Planning for Incapacity

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Terms:


Principal:
A principal is the individual who desires to designate someone to act on his or her behalf.

Agent:
An agent is the person (usually a spouse, adult child or trusted friend) who is appointed to act on behalf of another person.

Healthcare proxy:
A written document that gives another person (“agent”) the right to make medical decisions on behalf of the “principal” when that person is incapable of doing so.

Living will:
A written document which contains specific instructions concerning a patient’s wishes about the type of acceptable medical treatments he or she does or does not want to receive.

Durable power of attorney:
A written document that allows someone else to make financial decisions, such as writing checks and selling property, on an individual’s behalf. It remains effective even if the individual becomes incompetent.

Planning for Incapacity

The recent death of Bob Hope at age 100 is a reminder as to how long individuals can live in modern times. This added longevity creates a need for individuals to not only plan for death but, to also consider how they would handle life’s everyday tasks if they were plagued with extended periods of diminished capacity.

Thirteen years ago, the Supreme Court ruled on a case that clarified one’s rights to make decisions regarding one’s own medical treatment, as an interpretation of the 14th Amendment due process liberty interest. See Cruzan v. Director, Missouri Department of Health, 497 U.S. 261 (1990). This decision specifically protected one’s right to refuse life sustaining treatment. Without such a right, individuals could amass astronomical medical expenses and suffer diminishing quality of life, both burdens on surviving family members.

Given the importance of the decision as to whether artificial means should be used to prolong someone’s life, it is necessary that this choice be unequivocal. The clearest way to honor someone’s wishes and avoid conflicting instructions is to provide written documentation in advance that specifies what types of heroic measures are wanted. The most common forms of advance medical directives are healthcare proxies and living wills.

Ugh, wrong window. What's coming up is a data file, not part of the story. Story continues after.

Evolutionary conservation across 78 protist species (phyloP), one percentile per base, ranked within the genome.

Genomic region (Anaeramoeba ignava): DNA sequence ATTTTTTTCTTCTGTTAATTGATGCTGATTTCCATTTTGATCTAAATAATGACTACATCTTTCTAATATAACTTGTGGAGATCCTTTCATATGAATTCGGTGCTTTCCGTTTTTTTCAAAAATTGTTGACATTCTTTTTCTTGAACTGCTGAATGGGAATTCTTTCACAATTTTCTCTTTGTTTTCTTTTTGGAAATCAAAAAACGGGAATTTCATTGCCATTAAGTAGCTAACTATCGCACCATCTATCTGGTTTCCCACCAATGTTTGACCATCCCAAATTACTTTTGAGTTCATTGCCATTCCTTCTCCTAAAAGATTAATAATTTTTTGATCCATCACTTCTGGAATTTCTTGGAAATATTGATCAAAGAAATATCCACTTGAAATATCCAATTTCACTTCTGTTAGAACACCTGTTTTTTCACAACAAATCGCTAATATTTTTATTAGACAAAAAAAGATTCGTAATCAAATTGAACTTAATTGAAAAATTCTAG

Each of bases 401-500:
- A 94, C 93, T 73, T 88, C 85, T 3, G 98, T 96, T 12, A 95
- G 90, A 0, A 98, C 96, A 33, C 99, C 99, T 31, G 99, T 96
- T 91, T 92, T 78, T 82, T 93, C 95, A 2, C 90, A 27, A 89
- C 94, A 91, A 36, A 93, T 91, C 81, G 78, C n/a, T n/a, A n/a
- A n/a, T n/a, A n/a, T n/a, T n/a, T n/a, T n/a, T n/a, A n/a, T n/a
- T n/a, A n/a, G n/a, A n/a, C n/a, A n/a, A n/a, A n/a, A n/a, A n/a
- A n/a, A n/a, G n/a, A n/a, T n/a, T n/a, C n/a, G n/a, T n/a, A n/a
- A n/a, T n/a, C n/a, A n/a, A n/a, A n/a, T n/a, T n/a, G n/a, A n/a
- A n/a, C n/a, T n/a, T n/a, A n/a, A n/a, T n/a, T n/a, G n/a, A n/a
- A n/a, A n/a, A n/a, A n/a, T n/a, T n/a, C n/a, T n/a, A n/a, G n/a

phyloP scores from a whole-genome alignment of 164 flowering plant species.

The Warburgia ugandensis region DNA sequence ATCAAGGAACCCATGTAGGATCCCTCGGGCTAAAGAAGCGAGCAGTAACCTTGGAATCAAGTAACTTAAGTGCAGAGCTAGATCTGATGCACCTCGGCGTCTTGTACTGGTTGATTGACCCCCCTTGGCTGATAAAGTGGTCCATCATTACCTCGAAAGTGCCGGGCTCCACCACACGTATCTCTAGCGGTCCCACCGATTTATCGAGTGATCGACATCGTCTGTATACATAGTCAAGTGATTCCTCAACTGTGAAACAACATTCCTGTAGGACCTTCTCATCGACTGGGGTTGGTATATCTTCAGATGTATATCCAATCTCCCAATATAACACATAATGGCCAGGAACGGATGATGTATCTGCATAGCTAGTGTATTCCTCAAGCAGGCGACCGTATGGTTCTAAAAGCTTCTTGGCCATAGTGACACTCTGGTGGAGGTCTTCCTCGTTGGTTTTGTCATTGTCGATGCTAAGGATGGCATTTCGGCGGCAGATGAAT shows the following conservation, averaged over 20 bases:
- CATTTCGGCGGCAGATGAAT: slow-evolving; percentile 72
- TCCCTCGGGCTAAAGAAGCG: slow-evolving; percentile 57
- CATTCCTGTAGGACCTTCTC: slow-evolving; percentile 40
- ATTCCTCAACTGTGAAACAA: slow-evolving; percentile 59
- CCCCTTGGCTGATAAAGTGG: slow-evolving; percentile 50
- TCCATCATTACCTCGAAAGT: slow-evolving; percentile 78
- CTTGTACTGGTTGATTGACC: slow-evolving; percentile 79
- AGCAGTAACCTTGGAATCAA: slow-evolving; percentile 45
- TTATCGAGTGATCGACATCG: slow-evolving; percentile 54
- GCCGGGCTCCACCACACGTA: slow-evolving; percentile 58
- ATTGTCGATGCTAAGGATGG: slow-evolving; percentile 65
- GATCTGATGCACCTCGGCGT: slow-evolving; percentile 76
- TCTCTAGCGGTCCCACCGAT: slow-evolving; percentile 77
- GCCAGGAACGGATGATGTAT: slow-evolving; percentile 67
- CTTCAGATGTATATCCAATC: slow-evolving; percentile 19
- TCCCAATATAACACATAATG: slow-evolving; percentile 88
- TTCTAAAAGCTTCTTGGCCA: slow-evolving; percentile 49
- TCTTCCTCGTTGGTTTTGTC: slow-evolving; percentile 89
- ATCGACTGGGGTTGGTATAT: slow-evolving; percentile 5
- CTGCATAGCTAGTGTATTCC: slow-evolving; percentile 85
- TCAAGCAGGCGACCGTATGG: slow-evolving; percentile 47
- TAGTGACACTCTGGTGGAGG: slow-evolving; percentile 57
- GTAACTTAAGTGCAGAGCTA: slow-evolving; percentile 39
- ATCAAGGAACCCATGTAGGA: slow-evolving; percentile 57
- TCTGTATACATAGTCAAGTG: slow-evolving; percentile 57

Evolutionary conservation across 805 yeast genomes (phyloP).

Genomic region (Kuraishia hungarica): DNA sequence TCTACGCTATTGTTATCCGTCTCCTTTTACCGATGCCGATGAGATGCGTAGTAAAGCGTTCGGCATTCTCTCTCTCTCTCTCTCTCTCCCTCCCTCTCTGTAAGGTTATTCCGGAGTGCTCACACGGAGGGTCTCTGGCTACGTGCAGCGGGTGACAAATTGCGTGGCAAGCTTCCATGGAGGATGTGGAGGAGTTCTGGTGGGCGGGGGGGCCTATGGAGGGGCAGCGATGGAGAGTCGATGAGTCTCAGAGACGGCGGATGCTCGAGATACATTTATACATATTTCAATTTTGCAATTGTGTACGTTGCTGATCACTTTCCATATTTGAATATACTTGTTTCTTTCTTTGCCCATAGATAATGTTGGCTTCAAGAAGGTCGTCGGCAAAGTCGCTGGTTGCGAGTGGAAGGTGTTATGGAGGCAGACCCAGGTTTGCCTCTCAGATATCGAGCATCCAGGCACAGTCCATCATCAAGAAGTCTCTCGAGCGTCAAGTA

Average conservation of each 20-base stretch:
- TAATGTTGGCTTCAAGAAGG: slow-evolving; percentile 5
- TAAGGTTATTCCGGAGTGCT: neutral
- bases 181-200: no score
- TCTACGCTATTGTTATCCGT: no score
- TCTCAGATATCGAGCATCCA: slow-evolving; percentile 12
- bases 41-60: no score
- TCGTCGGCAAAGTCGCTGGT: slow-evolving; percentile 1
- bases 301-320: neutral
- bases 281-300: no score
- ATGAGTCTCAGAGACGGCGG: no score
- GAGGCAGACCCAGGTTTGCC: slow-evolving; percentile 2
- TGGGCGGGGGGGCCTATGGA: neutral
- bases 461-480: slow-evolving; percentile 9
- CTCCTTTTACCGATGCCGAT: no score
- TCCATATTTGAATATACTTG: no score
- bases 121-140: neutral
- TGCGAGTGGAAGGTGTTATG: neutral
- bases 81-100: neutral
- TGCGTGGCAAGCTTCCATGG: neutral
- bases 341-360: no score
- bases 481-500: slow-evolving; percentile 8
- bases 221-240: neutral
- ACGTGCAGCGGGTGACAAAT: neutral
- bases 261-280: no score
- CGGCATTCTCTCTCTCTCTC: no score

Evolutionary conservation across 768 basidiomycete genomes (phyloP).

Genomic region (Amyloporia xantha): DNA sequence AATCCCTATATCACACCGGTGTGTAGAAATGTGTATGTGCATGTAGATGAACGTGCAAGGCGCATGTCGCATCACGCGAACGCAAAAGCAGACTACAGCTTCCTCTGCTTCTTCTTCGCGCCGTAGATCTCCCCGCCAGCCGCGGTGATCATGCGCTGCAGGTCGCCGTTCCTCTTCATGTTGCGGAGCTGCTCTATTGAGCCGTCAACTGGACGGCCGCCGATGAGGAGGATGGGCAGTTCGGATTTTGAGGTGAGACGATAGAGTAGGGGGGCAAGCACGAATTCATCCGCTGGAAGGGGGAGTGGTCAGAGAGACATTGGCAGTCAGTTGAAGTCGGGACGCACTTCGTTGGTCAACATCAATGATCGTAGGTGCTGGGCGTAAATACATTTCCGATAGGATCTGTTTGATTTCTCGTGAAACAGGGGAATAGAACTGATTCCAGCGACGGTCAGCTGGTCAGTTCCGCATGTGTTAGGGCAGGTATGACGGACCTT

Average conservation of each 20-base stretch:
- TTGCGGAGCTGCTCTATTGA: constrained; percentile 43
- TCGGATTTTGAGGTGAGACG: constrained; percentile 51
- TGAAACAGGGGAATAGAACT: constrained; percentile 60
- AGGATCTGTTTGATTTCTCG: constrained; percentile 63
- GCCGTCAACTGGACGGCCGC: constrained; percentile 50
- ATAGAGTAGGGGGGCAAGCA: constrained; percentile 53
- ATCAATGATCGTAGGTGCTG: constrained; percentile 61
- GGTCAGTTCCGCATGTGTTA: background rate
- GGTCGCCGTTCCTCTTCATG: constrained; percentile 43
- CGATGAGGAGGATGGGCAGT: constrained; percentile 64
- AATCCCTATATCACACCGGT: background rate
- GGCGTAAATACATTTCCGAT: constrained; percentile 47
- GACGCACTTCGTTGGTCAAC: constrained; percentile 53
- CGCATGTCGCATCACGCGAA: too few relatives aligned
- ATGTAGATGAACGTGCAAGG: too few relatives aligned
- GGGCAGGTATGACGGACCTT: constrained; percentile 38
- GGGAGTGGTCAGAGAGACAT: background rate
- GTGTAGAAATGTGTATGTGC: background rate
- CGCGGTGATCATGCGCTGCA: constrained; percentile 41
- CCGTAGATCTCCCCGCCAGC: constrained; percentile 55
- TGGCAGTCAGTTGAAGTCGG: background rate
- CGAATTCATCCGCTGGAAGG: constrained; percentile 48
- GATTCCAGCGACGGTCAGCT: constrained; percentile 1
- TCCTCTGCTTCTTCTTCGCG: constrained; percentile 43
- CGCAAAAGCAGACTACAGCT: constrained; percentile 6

Healthcare Proxy

States have codified the right of an individual (“principal”) to appoint an “agent” (usually a spouse, adult child or trusted friend) to make medical decisions on his or her behalf when that person is incapable of doing so. Although states may differ as to the form of their healthcare proxy, generally, the following minimum information would be needed:

  • the names of the principal and agent;
  • statement of intent giving the agent authority to make health care decisions on the principal’s behalf;
  • signature and date by the principal; and
  • the signature of two witnesses who observe the execution of the healthcare proxy, specifically stating that the principal acted willingly and free from duress.

One of the requirements for executing a healthcare proxy is that the individual doing so must be “competent” (must have the mental capacity) to execute such a document. In addition, the designated agent must be an adult, 18 or 21 years old, depending on the jurisdiction. To avoid the appearance of a conflict of interest, the use of medical personnel, unless they are also relatives of the person executing the document, is also restricted. Also, it is advisable to have at least one alternate agent, in case the first person chosen is not available. For example: